YOUNG: Well, if the game of the personalized, tailored, filter bubble internet is ads, basically, is advertising then a possible route for getting environmental messages across?
PARISER: It may be, but even that is increasingly susceptible to these same pressures. The way that advertising increasingly works is that it’s cheaper to run ads to people who are receptive to the message that you’re sending. And so actually reaching the people that you most need to reach with these messages is a much more expensive project then reaching the people who actually agree that, say, climate change is a problem.
YOUNG: You give an example here of the ocean advocacy group Oceana, which tried this route. Buying ads as part of its campaign to get cruise ships to stop dumping sewage at sea. What happened there?
PARISER: Well, Google took the ads down. Their advertising policies do not have to balanced. And, it means that it’s easier to advertise for a brand than to advertise against the brand. In fact, you can’t run Google ads that mention a brand if you’re not the owner of that brand. But it means that it’s very hard to propagate these ideas or to get the word out or to hold these companies accountable. Everybody who depends on this medium now, and increasingly, that’s most of our society, you know, we have to kind of take some ownership of it and push it in the right direction.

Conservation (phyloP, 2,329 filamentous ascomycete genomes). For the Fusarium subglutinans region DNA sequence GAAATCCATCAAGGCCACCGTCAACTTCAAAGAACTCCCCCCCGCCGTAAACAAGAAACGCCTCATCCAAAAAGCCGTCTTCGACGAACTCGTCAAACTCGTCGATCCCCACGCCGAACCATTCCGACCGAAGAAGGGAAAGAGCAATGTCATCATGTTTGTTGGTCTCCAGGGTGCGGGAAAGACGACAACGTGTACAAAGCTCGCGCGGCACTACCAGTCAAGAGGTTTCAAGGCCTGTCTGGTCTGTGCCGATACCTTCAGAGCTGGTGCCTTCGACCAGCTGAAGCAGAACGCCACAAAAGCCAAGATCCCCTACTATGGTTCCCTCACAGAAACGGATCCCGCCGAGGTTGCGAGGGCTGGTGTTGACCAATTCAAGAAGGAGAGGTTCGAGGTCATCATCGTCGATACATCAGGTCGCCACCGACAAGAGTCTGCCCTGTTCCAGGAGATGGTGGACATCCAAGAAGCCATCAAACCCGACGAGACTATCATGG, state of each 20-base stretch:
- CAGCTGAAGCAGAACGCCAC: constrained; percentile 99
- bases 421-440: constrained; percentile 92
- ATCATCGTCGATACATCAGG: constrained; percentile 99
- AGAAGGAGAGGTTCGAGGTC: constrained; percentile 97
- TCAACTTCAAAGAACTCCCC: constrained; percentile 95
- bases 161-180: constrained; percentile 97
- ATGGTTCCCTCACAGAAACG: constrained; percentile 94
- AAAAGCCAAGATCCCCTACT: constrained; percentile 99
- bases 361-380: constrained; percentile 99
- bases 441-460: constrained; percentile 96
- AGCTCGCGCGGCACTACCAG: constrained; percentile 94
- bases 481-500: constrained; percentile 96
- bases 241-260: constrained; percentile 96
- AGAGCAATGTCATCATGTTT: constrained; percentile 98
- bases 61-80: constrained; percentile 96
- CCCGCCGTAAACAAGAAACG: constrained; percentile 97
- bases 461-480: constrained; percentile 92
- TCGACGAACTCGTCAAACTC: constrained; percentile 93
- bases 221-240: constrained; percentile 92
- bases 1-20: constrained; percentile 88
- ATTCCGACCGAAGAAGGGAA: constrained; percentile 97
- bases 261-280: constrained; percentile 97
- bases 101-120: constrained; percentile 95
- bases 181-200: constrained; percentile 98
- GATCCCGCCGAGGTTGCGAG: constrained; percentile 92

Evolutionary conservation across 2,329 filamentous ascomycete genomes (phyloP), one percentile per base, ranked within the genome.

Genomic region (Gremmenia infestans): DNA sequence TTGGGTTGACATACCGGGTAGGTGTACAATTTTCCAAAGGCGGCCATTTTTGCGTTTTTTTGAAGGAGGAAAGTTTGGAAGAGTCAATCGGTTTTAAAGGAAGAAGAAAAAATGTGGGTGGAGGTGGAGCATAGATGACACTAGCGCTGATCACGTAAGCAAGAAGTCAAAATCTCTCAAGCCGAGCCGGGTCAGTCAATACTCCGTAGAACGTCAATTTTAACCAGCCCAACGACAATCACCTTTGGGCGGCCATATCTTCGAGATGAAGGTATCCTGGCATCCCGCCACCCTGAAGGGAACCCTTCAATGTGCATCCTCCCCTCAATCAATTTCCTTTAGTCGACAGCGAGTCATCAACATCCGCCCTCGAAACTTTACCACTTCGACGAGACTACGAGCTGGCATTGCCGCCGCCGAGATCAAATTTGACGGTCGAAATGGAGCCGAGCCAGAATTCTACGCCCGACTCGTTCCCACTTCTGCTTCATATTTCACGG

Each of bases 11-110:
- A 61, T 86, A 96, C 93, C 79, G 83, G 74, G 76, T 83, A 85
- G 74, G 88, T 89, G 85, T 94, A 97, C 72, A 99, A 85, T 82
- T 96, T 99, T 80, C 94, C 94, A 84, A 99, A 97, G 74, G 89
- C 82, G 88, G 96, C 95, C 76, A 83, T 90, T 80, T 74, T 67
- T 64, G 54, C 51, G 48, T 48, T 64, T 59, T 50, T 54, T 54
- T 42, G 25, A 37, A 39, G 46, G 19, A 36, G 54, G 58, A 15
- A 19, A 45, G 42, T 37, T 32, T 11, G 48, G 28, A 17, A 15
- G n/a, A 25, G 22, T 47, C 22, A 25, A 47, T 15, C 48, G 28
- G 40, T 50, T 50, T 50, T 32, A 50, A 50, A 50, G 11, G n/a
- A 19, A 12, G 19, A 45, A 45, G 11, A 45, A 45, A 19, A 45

YOUNG: I like that you use an environmental analogy to get that point across in your book. You write “to rescue our digital environment, we’ll need a new constituency of digital environmentalists.”
PARISER: That’s right. I think we need a new group of digital environmentalists along with real environmentalists. There are some really strong analogs in a lot of ways - this is a space that, for too long, has been primarily shaped by these commercial interests. And I think that it’s time for all of us who love that medium and want it to be the sort of beautiful connective thing that we all hoped it would be to actually get engaged in pushing it in the right direction.
YOUNG: The book is called: “The Filter Bubble.” Eli Pariser, thank you very much!
PARISER: Thanks so much for having me on.
YOUNG: Eli Pariser has tips on how to push back against the filter bubble, they’re on our website - loe.org. And we got this response from Google: Gabriel Stricker in Google’s public affairs office wrote - via Gmail, of course: “We actually have algorithms in place designed specifically to limit personalization and promote variety in the results page. On the other hand, personalization helps you find answers that are more relevant to your life. We will continue thinking about how best to combine personalization and diversity."